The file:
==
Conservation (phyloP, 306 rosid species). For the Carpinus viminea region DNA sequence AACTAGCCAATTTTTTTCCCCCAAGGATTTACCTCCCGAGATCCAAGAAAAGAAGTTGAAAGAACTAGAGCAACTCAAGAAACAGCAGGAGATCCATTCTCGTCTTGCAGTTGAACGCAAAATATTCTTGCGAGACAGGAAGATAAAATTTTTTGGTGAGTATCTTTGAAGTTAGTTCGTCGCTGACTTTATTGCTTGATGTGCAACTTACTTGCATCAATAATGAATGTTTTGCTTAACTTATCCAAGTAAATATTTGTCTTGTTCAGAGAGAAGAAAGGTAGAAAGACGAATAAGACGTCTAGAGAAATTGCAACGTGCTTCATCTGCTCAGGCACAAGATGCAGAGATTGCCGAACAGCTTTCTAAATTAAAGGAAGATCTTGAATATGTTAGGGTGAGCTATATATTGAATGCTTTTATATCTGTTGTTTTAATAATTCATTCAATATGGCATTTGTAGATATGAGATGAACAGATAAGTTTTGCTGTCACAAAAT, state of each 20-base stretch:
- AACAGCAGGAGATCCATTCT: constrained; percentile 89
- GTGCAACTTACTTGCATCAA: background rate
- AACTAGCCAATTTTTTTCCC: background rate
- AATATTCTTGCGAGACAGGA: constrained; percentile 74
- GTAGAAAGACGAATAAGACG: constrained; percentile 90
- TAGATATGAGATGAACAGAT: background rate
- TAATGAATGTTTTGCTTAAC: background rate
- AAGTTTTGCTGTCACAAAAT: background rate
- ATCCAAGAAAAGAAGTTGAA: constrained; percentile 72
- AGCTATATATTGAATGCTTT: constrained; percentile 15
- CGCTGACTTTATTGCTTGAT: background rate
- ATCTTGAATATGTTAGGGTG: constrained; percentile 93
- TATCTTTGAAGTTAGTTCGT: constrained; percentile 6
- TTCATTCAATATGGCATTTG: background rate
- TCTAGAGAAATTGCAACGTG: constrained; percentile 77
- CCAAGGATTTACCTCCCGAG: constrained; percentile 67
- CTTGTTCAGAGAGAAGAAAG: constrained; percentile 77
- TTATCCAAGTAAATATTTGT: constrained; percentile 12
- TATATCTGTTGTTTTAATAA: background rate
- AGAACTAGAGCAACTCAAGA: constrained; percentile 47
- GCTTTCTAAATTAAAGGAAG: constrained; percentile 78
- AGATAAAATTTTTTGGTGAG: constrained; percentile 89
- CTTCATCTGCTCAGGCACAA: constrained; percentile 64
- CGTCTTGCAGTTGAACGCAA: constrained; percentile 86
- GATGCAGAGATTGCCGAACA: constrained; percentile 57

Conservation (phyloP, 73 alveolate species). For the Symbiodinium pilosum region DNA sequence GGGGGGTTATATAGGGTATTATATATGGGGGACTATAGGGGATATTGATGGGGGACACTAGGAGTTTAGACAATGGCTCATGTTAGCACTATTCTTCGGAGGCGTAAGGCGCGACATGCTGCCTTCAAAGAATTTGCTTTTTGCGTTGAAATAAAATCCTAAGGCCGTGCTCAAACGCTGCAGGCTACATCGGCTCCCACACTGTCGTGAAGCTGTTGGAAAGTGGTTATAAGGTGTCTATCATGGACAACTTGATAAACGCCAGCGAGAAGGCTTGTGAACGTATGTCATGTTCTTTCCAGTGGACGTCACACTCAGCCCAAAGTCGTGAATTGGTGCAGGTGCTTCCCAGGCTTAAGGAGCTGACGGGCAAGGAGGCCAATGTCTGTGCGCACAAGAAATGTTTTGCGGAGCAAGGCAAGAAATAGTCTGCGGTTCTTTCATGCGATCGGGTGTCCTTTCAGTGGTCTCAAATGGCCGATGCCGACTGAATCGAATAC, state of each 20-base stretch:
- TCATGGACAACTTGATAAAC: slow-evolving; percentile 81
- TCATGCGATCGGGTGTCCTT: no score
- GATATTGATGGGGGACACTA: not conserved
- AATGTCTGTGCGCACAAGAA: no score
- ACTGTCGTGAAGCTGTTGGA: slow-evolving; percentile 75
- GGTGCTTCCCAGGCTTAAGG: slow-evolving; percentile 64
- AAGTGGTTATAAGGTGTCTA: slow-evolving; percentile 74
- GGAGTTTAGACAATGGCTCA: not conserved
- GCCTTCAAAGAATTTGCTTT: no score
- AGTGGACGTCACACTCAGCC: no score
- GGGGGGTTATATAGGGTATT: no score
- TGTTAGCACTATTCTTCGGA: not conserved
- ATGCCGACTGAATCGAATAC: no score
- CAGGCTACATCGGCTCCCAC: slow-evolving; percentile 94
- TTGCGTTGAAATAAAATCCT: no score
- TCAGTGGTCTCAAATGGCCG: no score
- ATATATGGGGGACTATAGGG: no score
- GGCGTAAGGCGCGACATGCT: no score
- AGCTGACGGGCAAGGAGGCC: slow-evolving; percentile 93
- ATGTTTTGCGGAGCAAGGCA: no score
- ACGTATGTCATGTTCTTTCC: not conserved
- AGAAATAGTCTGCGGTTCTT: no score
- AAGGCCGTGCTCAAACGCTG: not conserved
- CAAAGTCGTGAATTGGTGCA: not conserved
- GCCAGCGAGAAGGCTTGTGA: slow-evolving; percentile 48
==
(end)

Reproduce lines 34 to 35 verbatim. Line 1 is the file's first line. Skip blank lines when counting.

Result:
- AAGTGGTTATAAGGTGTCTA: slow-evolving; percentile 74
- GGAGTTTAGACAATGGCTCA: not conserved